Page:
New York Democrats are holding their annual retreat in Puerto Rico this week at a pretty interesting time. Their party took a shellacking at the polls a day before the start of Somos on Wednesday, in an apparent rebuke of the political left, just as races for New York City Council speaker, governor and state attorney general heat up. Centrists blame progressives and vice versa. The very identity of the party appears to be once again, very much up in the air.
More than a few chatty Democrats have spent the last couple days intimating their deepest desires for the party while sipping stiff drinks at some of the finest hotels on the island. Some of them remain fixated on the speaker’s race. Others are wondering how Republican success on election day might affect statewide races next year. And then there is the specter of a certain ex-governor hanging in the air. You just can’t beat Somos for Democratic drama!
Here are the top takeaways from City & State reporters with another day to go at Somos.
Moderate candidates feel emboldened
Whether you wanna blame moderates or lefty progressives for Republicans' big election day victories, relatively centrist candidates clearly feel emboldened. Suffolk County Executive Steve Bellone – the so-called “last of the New York centrists” – appears closer than ever to making a decision about running for governor. State Sen. Shelley Mayer of Westchester, who is also present at Somos, is finding a lane in the race for attorney general as a relative centrist compared to her state Senate colleagues and rival candidates like Fordham Associate Law Professor Zephyr Teachout. Potential gubernatorial hopeful Rep. Tom Suozzi (who reportedly arrived at Somos just before publication time) has been making political hay from afar in recent days through media interviews talking up the recent election results reflecting voters’ preference for more moderate candidates … like maybe himself.
The field for speaker is widening rather than narrowing
City Council Member Justin Brannan is still a contender for speaker – just not as formidable as he might have looked had he done better in his own reelection campaign against his conspiracy-minded Republican opponent. His apparent vulnerability and the ongoing uncertainty over who is the person to beat in the speaker race, has helped create an opening for other people to enter the race. Incoming City Council Members Gale Brewer and Julie Menin are now among the names included in ongoing discussions at Somos – along with incumbent members Carlina Rivera, Francisco Moya, Adrienne Adams, Diana Ayala, Keith Powers and Farah Louis.
To Tish or to Kathy is the six-month-long question
Somos attendees generally agree that Gov. Kathy Hochul and Attorney General Letitia James are in a league of their own when it comes to the June 2022 gubernatorial primary no matter what possible candidates like New York City Council Jumaane Williams, Mayor Bill de Blasio, Suozzi and Bellone do. Elected officials, labor leaders and other political insiders, however, do not appear to be in any hurry to pick between Hochul and James. The governor has made a lot of progress over the past two months expanding her downstate political network, especially in voter-rich Brooklyn, while James has home field advantage in the borough because of her time representing in the City Council and later as public advocate. Expect a lot of people to begin jumping off the fence as soon as the state budget gets signed sometime around April 1.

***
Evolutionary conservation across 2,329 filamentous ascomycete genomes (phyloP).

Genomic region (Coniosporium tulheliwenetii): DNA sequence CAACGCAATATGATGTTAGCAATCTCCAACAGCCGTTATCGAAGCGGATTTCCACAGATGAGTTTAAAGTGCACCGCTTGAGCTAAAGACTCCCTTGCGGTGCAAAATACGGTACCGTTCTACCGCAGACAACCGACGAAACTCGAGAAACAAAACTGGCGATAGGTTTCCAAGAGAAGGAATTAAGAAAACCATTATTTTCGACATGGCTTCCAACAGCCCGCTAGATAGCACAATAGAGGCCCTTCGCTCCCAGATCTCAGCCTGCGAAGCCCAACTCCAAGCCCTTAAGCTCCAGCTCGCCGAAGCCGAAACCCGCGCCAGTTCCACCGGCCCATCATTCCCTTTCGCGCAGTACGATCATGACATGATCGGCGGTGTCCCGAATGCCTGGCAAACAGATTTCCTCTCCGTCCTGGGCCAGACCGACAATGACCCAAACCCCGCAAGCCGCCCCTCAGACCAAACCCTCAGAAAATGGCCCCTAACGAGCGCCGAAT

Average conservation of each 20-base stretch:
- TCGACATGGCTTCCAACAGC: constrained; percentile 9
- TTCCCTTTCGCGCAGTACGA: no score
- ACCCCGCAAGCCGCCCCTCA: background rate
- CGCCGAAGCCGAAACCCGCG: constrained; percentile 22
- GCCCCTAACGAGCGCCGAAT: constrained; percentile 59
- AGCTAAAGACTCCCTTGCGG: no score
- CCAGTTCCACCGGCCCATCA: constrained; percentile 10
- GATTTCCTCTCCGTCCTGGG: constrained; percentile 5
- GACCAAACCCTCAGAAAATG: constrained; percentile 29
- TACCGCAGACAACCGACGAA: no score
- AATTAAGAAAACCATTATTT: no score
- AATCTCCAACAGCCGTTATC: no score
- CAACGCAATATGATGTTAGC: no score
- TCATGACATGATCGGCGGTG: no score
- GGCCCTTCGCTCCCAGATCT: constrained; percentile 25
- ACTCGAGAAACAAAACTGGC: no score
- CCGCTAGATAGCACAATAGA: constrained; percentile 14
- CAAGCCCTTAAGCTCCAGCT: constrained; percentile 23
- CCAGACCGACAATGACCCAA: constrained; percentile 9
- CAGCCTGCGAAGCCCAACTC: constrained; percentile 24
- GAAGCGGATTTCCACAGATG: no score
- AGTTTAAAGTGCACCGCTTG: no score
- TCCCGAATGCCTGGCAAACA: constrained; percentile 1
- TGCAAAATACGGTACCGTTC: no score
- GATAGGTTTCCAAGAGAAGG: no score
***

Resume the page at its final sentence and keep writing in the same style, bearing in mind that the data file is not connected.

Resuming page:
Everybody is running for state attorney general
Maybe your mother is sitting this out, but the field of candidates for attorney general continues to grow, with many of them rubbing elbows with potential supporters at Somos. Teachout was spotted Friday morning on the back deck of the Royal Sonesta San Juan, where many of the various Somos events are taking place, talking to left-leaning folks like Assembly Member Robert Carroll of Brooklyn, State Sen. Brad Hoylman of Manhattan and Stanley Fritz of the advocacy group Citizen Action of New York. Mayer and Brooklyn District Attorney Eric Gonzalez are also at Somos as is state Senate Deputy Majority Leader Michael Gianaris of Queens, who has told City & State he has not made any final decisions about getting in the race.
The ex-governor used to be such a commanding presence that he did not even bother to work the bars at Somos. People came to him. His political future remains up in the air but you would not know it from listening to Democratic chatter at Somos. The name Cuomo hardly comes up at all! No one can know for sure what exactly is going through the head of the former governor – who continues to spread his own version of a Big Lie about being deprived of due process even though he resigned to avoid impeachment and removal from office – but one sign of how desperate he might be for the limelight came through a Friday morning tweet posted by one of his daughters plugging a Substack post – the unofficial venue of wronged culture warriors –by the sole journalist who appears to still take his various claims of victimhood seriously.